If a pretty rabbit can turn your head, you may be happy owning an American Sable rabbit.
American Sable rabbits are friendly. They are affectionate. The colors of an American Sable rabbit are a lot like the colors of a Siamese cat.
These rabbits are dark sepia on the ears, head, back, and top of the tail. Their coat fades to a lighter tab over the rest of their body. They usually have dark eyes with a glint of a ruby hue.
American Sable rabbits have been around since 1924 when they originated as the offspring of crosses of the then very popular Chinchilla rabbits.
American Sables is a breed recognized by the American Rabbit Breeders Association (ARBA).
These rabbits make great pets. But before you let an American Sable rabbit hop into your life, get to know a little more about its history, appearance, temperament, and requirements for care.
We will end this article with the answers to some frequently asked questions about American Sable rabbits. But first, let’s review the essential facts.
Essential Facts About American Sable Rabbits
- Scientific name: Oryctolagus cuniculus domesticus
- Care level, compared to other rabbits: About average, needs daily attention
- Temperament: Sweet, docile, cheerful, playful
- Color: Like a Siamese cat, maybe dark or faded
- Lifespan: 5 to 8 years
- Maximum size: 8-10 pounds
- Dietary requirements: Hay, vegetables, pellets, lots of clean water
- Compatible breeds: Silver Marten and American Chinchilla
- Cage size: 21 by 36 inches (50 by 90 cm) for rabbits weighing up to 8 pounds (3600 grams). Unusually large American Sable rabbits may need 30 by 36 inches (77 by 90 cm)
- Thrives indoors, or outdoors in temperate climates
History of the American Sable Rabbit
In the 1920s, Otto Brock of San Gabriel, California sought to breed a rabbit with a Chinchilla rabbit’s shape but an entirely different coat color.
He found this in a new species of rabbit, the American Sable.
Because American Sables are a different species, they cannot breed with Chinchilla rabbits.
American Sables became immediately popular across the United States.
The breed was recognized by the American Rabbit Breeders Association in 1929, and a breed standard was created in 1931.
Then the popularity of the breed fell off. By 1981, there was just one American Sable rabbit entered the annual show of the American Rabbit Breeders Association Convention.
The next year, however, an Ohio rabbit breeder named Al Roerdanz began promoting the breed.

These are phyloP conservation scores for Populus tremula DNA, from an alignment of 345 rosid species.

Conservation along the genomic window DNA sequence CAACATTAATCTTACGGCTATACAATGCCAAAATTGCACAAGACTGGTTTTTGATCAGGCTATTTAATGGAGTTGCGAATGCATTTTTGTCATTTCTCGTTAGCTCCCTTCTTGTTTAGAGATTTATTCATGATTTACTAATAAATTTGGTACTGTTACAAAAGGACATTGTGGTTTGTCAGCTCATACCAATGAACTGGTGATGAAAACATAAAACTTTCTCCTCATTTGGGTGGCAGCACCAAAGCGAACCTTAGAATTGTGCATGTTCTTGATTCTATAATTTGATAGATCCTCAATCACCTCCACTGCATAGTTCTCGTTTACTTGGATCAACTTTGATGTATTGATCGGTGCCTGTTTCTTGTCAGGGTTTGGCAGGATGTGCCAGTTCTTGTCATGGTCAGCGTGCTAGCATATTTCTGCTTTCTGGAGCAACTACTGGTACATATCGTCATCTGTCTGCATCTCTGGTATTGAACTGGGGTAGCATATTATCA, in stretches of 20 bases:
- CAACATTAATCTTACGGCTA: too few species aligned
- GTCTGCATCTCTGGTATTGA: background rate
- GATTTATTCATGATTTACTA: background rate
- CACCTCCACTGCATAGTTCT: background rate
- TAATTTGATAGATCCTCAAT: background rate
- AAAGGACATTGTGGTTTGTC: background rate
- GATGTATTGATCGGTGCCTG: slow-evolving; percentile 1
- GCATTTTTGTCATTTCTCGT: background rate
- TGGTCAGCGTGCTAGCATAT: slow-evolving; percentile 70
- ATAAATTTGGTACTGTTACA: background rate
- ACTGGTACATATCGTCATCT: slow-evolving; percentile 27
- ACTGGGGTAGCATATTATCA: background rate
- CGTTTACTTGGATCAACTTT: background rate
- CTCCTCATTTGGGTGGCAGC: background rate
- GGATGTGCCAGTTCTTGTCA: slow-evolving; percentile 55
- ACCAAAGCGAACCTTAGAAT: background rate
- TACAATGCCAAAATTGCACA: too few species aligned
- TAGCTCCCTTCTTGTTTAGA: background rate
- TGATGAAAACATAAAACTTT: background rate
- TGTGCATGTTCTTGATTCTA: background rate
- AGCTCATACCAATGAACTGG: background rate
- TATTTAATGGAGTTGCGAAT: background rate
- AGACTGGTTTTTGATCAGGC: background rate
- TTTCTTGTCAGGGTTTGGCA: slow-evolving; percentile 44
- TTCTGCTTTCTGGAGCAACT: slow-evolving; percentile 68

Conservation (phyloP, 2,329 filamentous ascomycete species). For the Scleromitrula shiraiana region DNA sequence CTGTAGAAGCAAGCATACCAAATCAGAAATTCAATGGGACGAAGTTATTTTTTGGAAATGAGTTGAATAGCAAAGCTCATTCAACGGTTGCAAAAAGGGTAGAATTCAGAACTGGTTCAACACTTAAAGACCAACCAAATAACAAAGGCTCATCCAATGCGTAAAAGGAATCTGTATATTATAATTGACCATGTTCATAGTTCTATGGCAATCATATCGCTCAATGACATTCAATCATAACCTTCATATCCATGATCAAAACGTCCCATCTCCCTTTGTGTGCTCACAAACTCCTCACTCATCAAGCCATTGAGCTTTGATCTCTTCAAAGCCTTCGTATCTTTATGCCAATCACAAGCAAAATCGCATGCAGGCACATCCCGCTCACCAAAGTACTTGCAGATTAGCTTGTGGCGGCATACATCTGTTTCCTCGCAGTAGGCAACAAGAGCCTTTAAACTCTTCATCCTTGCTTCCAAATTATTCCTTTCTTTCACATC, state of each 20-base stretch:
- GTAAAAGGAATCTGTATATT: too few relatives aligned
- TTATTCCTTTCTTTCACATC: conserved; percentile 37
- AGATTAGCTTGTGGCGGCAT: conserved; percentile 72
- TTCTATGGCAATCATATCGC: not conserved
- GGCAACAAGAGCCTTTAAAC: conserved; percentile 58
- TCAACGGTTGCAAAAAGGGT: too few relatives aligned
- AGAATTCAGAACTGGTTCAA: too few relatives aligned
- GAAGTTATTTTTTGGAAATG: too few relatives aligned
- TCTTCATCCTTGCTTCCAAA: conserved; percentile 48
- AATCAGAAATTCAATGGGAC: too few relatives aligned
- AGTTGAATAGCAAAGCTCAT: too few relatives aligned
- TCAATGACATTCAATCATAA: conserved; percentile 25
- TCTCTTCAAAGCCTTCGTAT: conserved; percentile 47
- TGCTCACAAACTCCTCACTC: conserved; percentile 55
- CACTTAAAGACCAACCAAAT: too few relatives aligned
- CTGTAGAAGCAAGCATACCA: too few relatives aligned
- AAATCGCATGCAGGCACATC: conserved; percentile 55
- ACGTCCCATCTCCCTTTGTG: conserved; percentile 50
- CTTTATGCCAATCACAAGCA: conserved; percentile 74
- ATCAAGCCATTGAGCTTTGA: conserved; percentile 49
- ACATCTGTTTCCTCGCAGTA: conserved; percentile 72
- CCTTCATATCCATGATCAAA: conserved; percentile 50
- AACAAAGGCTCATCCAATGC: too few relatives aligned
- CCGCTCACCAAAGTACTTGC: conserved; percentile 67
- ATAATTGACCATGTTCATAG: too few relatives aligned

The result was that American Sable rabbits are not endangered, and they are common at trade shows and competitions even today.
The Appearance of the American Sable Rabbit
You can’t really miss an American Sable rabbit in a fluffle of rabbits of different breeds.
American Sables have the distinctive shape of Chinchilla rabbits. They have the distinctive colors of Siamese cats.
They are highly photogenic rabbits that command attention at every show.
American Sables are a little more compact than other breeds. The top line of their backs forms a continuous curve from head to tail.
They have well-muscled physiques and rounded contours. Their heads are round, too, with dark eyes.
There is no pink in the American Sable’s relatively small ears. Does (females) are bigger than bucks (males), the female weighing about a pound (450 grams) more than the male.
American Sable rabbits have silky, soft, rollback fur resting on a soft undercoat.
The coat gets darker as the rabbit gets older. It is so dense that shedding is infrequent, but it requires regular grooming.
American Sable rabbits come in darker and lighter combinations of a blackish sepia tone on the face, back, tail, and ears, and a lighter sepia tone on the rest of the body.
This breed has an albino gene, so occasionally, you will encounter American Sables that have white fur and pink eyes. If you breed two albinos, all of their offspring will be albinos.
Some American Sables display a “marten” or tan color pattern.
The American Rabbit Breeders Association categorizes these rabbits as Silver Martens.
American Sable rabbits become beloved pets. They are good with children. They love to play, and they lighten the mood everywhere they go.
American Sables are so energetic that you may not get a lot of chances to cuddle them.
If you do, however, you will melt their tiny hearts. They will become docile and affectionate. Pet them on their backs and between their ears.
Requirements for Care
American Sable rabbits are versatile. They can adjust to indoor or outdoor living.
If you keep them indoors, however, be sure to provide them with play room outside their hutch.
When the weather is warm, and dogs and cats are kept somewhere else, these rabbits enjoy playing under supervision in a fenced yard.
Your rabbit’s hutch should be tall enough for it to stand on its hind legs without hitting its head. It needs floor space of at least four times the space it occupies when it is lying down.
American Sables enjoy a two-story hutch with ramps for exercise and nooks for hiding. Be sure to make the hutch escape-proof.
Like all other rabbits, American Sables eat the soft pellets they produce after the first round suggestion.
Then they poop out hard pellets that you need to throw into the trash or recycle in your yard or garden.
American Sables will eat their bedding. That’s why the best bedding materials are hay and shredded paper.
Wire and hardwoods can hurt these rabbits’ delicate feet, so you want to make sure that they spend most of their time on grass, Astroturf, or hay.
Change your rabbit’s bedding twice a week, and do spot cleaning every day.
American Sable rabbits prefer air temperatures of 58° to 72° F (18° to 21° C).
Rabbits need about half an hour of sunlight every day to make the vitamin D they need for healthy bones and teeth.
If you do not let your rabbit go outside, give it a sun lamp for sunning during the day. Rabbits sleep better with all the lights off at night.
Diet and Nutrition
Hay is the most important part of my American Sable rabbit’s diet, making up around 70% of it.
I make sure to feed my rabbit a portion of hay that’s as big as their body size every day.
Alongside hay, I provide my American Sable rabbit with pellets daily.
Pellets are an essential source of nutrients for my rabbit and should be based on their size, age, and activity level.
Fresh Vegetables and Fruits
In addition to hay and pellets, I also offer my American Sable rabbit fresh vegetables and fruits as part of their diet. However, I’m careful to limit the amount of fruits since they can be high in sugar.
- leafy greens
- limited fruits